What we were especially curious about, even more than the king’s opinion, was his daughter’s. After all, Ana-Maria is now a young woman of 19 or 20, married nearly seven years. (With one son, aged 4.) What does she think today about teen marriage? About her own marriage? And what about pressure on her community, from both Bucharest and Brussels, to change this tradition?
Our team – Romani journalist Petru Zoltan, our spirited Romanian interpreter, Lavinia Gliga, and I, the journalism trainer – dropped in on the king without warning. This was Petru’s idea, as he assumes the role of guru of all things related to the so-called “Gypsy mentality.”
Petru had interviewed Cioaba once before, as an investigative reporter for Romanian newspaper National Journal. He predicted that if we pre-arranged a meeting, the king would dodge us somehow. I trusted Petru’s take, so we drove four hours to historic Sibiu, banking on this gamble that he would for sure be home when we came a-knockin’. Then, talk to us.
Yet this is exactly what happened … We walked through his open driveway gate, into his home compound. The king saw us from inside a large, glass-enclosed dining area, his wife chopping vegetables nearby. He shook hands with Petru, then ambivalently led us into a gilded hall, complete with two large portraits of himself. (Or were they of his father? I ran out of time to ask.) In one portrait, like a museum piece, he sat nobly atop a white mare, in 17th-century garb.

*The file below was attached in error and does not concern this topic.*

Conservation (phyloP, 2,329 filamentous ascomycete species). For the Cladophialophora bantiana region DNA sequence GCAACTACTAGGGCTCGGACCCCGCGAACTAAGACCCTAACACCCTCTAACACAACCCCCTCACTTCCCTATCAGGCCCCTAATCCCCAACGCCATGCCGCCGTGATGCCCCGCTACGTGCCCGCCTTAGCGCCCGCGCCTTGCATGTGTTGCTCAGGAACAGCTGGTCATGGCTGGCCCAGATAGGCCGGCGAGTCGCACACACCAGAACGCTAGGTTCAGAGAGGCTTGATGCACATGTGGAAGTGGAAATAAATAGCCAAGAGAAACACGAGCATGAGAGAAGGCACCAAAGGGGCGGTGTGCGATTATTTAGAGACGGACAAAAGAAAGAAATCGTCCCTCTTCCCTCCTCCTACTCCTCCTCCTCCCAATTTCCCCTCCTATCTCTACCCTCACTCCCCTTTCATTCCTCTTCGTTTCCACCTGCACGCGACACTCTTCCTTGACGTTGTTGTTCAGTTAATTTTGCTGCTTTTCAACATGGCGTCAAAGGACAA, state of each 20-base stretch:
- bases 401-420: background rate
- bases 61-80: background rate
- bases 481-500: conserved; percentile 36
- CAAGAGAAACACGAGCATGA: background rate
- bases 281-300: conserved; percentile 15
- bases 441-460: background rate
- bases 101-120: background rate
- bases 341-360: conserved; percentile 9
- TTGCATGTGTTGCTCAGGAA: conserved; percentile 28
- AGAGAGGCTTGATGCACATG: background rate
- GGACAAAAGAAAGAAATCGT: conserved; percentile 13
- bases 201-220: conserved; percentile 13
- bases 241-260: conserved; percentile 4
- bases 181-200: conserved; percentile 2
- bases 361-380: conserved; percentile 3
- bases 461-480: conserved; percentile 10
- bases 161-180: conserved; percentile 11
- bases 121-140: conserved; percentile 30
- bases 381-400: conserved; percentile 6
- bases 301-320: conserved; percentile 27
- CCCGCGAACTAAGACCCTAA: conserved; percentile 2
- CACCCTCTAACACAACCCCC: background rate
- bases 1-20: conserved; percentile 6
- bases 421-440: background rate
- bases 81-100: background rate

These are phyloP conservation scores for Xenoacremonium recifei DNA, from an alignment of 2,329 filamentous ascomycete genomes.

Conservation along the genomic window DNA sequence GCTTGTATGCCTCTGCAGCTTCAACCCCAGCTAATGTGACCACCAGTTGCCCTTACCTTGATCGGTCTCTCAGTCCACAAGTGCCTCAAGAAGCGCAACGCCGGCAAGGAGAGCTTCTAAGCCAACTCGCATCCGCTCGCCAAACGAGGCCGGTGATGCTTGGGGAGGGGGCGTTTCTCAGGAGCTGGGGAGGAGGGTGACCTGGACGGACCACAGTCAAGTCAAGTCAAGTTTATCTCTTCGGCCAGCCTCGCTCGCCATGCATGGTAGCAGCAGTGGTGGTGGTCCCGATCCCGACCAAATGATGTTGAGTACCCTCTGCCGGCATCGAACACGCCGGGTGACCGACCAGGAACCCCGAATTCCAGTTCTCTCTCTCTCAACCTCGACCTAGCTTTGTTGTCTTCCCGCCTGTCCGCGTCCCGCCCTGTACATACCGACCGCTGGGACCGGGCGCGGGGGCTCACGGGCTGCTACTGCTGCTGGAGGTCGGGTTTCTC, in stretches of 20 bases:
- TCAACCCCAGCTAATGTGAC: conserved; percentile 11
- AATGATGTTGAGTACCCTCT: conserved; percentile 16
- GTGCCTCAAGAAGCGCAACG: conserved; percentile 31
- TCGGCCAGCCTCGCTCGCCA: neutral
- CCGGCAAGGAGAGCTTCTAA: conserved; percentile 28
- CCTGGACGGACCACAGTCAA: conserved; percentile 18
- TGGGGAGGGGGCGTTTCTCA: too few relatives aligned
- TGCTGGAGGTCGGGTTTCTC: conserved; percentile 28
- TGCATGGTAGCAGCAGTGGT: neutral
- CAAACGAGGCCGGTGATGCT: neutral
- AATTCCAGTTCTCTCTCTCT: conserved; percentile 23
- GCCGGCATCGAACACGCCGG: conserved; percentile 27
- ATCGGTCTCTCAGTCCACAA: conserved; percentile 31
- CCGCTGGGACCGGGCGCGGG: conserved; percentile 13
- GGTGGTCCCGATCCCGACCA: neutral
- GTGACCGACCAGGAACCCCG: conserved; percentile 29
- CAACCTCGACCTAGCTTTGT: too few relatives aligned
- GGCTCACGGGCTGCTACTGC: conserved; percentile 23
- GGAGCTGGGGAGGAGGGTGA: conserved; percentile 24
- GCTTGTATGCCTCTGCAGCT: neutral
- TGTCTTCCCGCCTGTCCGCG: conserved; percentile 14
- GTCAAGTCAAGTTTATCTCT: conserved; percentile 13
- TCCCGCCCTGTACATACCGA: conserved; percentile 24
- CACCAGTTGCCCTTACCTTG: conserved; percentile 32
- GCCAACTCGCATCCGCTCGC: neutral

Toward the end of the interview, we asked to speak with Ana-Maria. No, the king said, she’s out of town. Back tomorrow morning for the Sunday church service, which he himself would officiate as a pentacostal minister.
Eventually, he shooed us away. In the courtyard outside, I briefly glanced at his main house. One room glowed yellow in the twilight. Inside, two women carried out a domestic chore, maybe cooking. As we turned to walk onward, Petru said, “Ana-Maria is in there. I saw her.”
When we returned the next day around 1, fully expecting to speak with her, we found the church closed and empty. King Cioaba’s gate was also closed – a sure sign he and the family weren’t home, said Petru.
“I knew he would do something like this,” he added with a grin, pleased to be proven right.
We waited a bit longer, as I shot a few more photos of his abode. I also kicked myself that I’d let him convince me that I could photograph him “tomorrow, tomorrow.” Next time, produce like it’s my only chance.
When an unknown young man crossed the courtyard, Petru called out to ask when the king and his family would be home. “Maybe 8 o’clock,” came the answer.
We gave up, then hurried to begin our five-hour drive back to Bucharest … half a mission accomplished.